A hotel dating back to Malmö’s working class roots
First Hotel Jörgen Kock has deep roots in the shipbuilding and industrial city of Malmö. The building in which the hotel is located was built in the 1960s, and was intended to provide overnight accommodation for the workers at the Kockums Mekaniska Verkstad shipyard.
While it has since been demolished, the Kockums Crane, was long a well-known landmark that soared above the harbour of Malmö. The crane was clearly visible from both land and sea, and of course also from the worker’s residence.
The original rooms were equipped with a small kitchenette, and one can still see the old laundry chutes on the hotel floor plan.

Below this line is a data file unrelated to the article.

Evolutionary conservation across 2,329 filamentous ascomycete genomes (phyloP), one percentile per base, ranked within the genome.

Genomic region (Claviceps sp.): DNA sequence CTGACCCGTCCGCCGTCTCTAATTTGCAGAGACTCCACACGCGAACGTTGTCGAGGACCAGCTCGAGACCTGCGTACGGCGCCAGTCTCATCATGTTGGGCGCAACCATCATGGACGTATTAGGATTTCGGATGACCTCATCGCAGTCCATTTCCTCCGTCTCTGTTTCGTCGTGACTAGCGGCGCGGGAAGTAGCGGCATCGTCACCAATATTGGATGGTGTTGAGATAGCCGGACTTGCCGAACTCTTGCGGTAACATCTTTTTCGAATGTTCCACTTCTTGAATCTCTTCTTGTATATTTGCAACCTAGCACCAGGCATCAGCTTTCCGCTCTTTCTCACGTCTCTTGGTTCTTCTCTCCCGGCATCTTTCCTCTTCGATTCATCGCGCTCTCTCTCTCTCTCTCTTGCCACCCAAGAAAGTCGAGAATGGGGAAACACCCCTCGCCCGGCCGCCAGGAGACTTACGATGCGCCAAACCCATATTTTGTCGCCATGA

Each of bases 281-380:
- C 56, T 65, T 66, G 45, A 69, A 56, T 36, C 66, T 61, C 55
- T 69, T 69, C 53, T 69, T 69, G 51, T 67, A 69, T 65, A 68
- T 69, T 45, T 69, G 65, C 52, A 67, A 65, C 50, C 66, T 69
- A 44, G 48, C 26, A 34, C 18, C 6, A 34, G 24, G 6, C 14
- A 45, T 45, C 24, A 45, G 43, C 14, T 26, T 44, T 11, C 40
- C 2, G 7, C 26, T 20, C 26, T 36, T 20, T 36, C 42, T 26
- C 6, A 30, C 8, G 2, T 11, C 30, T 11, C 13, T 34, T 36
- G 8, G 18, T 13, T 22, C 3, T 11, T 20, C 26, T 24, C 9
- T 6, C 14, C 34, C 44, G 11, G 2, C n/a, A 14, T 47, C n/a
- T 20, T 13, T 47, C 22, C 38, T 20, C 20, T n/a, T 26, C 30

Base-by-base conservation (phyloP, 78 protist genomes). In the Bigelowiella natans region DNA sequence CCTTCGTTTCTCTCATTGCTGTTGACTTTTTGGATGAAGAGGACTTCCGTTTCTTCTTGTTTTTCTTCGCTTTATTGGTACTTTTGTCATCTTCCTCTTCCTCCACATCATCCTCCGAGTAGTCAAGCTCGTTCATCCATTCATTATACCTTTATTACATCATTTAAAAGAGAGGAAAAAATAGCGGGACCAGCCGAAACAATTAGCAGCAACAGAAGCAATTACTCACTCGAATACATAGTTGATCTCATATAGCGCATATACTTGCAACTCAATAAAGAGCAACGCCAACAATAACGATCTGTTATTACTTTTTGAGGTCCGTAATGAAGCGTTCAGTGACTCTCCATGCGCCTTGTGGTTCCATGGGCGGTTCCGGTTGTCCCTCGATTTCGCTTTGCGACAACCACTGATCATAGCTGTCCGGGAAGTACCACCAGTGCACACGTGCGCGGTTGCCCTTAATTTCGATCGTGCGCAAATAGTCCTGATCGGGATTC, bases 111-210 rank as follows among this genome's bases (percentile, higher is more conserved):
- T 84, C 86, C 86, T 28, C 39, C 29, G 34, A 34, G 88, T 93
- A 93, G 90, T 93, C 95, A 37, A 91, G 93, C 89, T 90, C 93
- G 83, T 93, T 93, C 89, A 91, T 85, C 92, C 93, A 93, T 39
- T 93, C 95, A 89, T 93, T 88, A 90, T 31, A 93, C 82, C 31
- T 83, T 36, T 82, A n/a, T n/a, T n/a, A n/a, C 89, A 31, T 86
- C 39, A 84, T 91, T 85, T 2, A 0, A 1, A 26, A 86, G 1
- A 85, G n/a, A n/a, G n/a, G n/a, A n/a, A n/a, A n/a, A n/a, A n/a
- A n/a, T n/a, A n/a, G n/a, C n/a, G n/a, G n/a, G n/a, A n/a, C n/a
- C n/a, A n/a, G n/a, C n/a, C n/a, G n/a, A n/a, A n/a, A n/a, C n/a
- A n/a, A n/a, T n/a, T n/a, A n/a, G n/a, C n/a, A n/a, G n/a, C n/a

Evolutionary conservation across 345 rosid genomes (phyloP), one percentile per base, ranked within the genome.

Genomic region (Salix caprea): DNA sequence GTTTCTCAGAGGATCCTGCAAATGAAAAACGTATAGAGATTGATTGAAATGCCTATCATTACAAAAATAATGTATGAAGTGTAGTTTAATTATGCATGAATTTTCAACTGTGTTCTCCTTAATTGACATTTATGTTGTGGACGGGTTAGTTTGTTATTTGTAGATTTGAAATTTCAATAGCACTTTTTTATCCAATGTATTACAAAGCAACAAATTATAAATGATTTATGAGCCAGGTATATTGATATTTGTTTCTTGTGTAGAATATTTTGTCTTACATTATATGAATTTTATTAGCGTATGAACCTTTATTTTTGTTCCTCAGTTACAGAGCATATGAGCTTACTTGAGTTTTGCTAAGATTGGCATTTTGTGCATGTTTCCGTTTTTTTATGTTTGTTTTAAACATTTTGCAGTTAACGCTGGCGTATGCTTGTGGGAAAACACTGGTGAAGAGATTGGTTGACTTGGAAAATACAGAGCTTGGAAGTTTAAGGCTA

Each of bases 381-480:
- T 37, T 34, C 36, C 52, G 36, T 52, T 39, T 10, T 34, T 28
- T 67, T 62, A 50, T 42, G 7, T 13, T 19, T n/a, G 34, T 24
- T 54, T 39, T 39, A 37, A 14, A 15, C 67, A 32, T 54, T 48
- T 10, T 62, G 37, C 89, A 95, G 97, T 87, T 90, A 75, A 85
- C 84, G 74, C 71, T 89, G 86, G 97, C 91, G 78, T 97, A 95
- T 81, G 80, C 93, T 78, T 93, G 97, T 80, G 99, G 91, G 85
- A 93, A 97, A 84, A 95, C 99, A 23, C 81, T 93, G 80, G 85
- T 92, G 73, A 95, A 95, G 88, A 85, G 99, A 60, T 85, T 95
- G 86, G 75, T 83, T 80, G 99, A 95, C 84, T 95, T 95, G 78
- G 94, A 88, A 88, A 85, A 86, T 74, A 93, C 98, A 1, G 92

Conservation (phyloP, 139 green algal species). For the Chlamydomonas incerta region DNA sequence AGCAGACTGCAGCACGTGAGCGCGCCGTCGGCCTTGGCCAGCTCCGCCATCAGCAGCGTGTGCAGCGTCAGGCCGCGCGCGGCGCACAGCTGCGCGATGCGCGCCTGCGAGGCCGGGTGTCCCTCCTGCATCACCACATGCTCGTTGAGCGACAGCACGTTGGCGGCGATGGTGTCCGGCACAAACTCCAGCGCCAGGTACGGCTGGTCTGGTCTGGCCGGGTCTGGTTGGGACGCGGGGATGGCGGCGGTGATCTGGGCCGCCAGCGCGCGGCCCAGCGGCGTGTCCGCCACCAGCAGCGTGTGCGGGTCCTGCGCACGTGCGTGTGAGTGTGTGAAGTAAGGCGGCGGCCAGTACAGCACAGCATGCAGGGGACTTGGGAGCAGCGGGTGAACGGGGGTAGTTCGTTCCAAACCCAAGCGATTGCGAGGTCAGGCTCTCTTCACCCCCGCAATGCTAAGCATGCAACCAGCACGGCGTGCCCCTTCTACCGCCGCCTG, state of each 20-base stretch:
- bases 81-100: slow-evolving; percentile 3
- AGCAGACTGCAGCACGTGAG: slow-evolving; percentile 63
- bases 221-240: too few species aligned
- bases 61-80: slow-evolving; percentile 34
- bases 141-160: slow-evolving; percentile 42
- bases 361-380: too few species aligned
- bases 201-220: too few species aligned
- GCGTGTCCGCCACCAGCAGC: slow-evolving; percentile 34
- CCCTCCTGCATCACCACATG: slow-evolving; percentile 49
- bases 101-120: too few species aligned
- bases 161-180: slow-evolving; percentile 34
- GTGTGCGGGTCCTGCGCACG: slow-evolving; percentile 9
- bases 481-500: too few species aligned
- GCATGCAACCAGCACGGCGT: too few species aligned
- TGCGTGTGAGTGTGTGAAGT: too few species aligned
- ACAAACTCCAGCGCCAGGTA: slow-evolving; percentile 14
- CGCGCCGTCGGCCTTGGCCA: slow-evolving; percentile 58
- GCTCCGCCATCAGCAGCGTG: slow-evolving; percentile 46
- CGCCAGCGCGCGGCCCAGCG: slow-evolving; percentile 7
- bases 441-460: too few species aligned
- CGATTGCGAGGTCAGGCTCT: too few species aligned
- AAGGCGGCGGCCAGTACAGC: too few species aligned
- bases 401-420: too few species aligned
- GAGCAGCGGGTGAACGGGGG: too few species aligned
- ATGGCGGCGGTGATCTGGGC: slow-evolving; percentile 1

In 1977, the Kockums worker’s residence was shuttered and the building was renovated to become a proper hotel. The hotel was initially run by the well-known company Sarakedjan, later Reso, under the name Hotell Winn.
Twenty years later, in 1997, First Hotels took over the operation and the hotel was renamed First Hotel Jörgen Kock. The name honours the medieval coin master and mayor of Malmö. Jörgen Kock was a close friend of the Danish king and played a major role in Denmark's collaboration with Gustav Vasa.
The hotel bears no trace (aside from its name) of the coin master-mayor nor of Gustav Vasa, but for the city of Malmö has much to offer visitors with an interest in history.
According to sources, Malmö was founded as a small church village in the 12th century, on the spot where Triangeln is located today. During the 13th century, a town took shape along the coast, and this new hamlet assumed the church village's name. The oldest buildings in the city are St Petri Church and the Tunnel Complex on Adelgatan, which date from the 13th and 14th centuries and are well worth a visit.